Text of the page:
College - Author 1

College of Engineering

Department - Author 1

Aerospace Engineering Department

Degree Name - Author 1

BS in Aerospace Engineering



Primary Advisor

Jin Tso, College of Engineering, Aerospace Engineering Department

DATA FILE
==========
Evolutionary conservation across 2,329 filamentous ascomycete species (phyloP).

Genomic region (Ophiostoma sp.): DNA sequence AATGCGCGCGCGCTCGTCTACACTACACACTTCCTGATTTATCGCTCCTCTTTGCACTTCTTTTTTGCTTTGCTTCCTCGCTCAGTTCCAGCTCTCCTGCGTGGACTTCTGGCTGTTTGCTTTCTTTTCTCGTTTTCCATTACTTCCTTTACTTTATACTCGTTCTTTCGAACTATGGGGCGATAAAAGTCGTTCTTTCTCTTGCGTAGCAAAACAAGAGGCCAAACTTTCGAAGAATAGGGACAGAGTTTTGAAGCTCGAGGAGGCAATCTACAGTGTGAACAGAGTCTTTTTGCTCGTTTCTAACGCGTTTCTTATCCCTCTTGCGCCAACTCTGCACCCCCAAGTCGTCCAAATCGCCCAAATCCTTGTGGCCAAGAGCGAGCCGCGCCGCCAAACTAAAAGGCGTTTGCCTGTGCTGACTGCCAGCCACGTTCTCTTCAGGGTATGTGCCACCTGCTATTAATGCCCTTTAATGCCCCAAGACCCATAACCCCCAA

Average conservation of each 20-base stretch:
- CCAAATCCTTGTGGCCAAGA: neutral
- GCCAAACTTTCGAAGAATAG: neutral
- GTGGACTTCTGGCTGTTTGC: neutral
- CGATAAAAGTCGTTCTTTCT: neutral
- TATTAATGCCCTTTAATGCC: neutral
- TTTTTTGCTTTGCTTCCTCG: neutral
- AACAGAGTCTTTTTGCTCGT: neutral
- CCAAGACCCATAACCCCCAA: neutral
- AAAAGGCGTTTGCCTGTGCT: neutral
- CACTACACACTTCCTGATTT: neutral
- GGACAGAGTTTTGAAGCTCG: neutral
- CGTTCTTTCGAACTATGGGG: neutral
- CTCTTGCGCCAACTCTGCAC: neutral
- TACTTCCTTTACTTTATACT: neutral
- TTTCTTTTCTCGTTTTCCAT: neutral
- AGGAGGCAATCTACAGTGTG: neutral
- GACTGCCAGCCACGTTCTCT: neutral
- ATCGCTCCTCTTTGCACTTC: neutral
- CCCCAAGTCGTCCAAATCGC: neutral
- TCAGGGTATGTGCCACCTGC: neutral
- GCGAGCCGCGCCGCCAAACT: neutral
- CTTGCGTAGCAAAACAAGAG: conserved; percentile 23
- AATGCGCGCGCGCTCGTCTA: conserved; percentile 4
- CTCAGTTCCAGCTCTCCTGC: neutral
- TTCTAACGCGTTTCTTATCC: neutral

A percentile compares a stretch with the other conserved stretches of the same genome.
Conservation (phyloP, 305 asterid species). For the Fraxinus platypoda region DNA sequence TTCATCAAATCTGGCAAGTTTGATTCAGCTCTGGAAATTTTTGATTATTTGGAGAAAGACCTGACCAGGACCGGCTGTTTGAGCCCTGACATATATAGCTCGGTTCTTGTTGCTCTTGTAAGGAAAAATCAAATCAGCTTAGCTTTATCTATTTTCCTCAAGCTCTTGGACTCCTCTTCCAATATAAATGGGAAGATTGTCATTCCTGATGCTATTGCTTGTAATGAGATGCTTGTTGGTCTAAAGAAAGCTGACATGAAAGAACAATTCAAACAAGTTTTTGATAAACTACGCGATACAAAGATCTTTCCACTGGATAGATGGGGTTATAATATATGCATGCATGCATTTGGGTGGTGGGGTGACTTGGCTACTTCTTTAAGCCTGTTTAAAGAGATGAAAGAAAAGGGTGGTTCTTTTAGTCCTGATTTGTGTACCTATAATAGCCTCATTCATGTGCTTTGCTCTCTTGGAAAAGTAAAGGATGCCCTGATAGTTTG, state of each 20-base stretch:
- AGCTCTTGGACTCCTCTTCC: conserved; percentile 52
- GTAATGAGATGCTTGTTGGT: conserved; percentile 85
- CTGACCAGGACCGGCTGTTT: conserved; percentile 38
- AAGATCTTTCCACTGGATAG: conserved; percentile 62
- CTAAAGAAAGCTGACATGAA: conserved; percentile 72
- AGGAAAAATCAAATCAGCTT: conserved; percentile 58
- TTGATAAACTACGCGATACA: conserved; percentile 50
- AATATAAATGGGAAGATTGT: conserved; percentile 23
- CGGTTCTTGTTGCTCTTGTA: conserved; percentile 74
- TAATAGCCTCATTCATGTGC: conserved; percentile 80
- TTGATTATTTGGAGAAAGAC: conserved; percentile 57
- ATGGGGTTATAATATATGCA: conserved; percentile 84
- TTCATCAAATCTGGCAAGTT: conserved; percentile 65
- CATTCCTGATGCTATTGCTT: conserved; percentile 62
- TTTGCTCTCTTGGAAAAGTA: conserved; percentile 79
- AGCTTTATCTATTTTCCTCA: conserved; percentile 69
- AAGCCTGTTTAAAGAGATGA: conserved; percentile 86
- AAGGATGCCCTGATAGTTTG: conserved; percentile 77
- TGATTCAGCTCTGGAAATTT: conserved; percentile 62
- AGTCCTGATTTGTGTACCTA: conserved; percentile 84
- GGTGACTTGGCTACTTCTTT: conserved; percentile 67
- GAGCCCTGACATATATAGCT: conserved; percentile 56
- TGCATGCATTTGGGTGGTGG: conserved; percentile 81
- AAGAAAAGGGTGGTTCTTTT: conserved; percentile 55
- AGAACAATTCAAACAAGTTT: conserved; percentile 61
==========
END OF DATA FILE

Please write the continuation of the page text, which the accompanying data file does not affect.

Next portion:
This report contains the results of attempting to improve on the results of Scott R. Sawyer and Alan M. L’Esperance research paper “Investigation of Paraffin Wax as an Energy Storage Medium Within a Shell-and-Tube Heat Exchanger.” The overall goal of the paper mentioned was to investigate the usefulness of wax as an energy storage medium. Scott R. Sawyer and Alan M. L’Esperance determined that “the amount of energy that can be released by the paraffin wax back to the airflow reaches a plateau, despite an increase in heating times.” They suggested that by surrounding the airflow tubes of a heat exchanger with metal foam that heat conduction would occur throughout the wax via the metal foam and increase the energy output from the wax. Unfortunately there was not enough money in the budget to implement metal foam to the heat exchanger and instead an aluminum honeycomb sheet was used. A difference to point out from Scott R. Sawyer and Alan M. L’Esperance experiment is this experiment uses a removable heat exchanger instead of a fixed tube heat exchanger and aluminum honeycomb was wrapped around the inflow tubes. The heat exchanger was filled with three pounds of paraffin wax. A heater heated the inflow air temperature that passed through the heat exchanger, which could be turned on or off. Thermocouples were used to measure the inflow air temperature and the outflow air temperature. A flow meter was used to measure and a valve controlled the volumetric flow rate. The experiment consisted of two tests. The first test consisted of heating the airflow into the heat exchanger for three hours and a heater off phase that lasted three hours. The second experiment was the same except that aluminum honeycomb was used to surround the inflow tubes. The findings of the experiment were similar to Scott and Alan’s, despite surrounding the inflow tubes with aluminum honeycomb there was no increase in efficiency. For both runs the amount of energy extracted from the hot wax to the cold air was only 34%. A likely reason for this is the presence of solid and liquid wax within the heat exchanger. Originally it was believed that the deposits of wax in the honeycomb would increase heat conduction, but the wax deposits in the honeycomb closest to the cold airflow tubes solidified and thus did not allow energy transfer from the hot wax to cold air because the wax deposits closest to the tube acted as an insulator.